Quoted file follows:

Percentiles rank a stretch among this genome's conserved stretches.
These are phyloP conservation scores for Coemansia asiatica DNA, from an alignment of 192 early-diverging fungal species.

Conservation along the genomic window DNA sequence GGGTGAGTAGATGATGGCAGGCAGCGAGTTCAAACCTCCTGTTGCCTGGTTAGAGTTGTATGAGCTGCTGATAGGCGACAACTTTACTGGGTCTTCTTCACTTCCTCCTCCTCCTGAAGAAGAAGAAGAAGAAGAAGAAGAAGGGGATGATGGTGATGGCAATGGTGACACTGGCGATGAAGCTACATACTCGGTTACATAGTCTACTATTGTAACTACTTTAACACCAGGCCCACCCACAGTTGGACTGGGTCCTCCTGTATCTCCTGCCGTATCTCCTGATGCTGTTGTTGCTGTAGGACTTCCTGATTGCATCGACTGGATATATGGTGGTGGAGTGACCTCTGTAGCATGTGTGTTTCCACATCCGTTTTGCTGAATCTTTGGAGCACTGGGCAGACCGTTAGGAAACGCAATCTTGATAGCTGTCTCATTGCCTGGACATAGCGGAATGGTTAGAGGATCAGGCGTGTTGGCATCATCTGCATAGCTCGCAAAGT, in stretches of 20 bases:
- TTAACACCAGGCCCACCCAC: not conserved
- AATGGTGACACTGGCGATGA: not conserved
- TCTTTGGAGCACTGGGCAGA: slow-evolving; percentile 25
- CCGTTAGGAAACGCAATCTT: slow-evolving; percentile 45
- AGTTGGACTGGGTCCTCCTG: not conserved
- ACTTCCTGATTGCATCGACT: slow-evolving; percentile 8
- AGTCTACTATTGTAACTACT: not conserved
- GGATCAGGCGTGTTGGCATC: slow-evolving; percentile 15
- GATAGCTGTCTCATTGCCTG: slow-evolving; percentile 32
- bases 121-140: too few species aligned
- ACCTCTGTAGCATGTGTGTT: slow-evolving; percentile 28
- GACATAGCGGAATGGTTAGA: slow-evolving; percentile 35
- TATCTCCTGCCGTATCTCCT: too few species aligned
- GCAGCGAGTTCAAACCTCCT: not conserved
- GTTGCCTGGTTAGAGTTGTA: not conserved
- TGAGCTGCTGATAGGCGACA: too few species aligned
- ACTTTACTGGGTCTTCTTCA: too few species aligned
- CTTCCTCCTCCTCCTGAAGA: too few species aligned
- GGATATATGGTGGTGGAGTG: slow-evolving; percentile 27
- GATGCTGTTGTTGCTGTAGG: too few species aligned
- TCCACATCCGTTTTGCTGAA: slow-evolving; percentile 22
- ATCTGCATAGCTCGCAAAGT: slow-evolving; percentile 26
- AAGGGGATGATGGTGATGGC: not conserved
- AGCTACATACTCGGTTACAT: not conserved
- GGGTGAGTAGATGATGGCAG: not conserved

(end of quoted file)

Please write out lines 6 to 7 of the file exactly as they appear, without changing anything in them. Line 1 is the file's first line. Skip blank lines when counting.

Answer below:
- TCTTTGGAGCACTGGGCAGA: slow-evolving; percentile 25
- CCGTTAGGAAACGCAATCTT: slow-evolving; percentile 45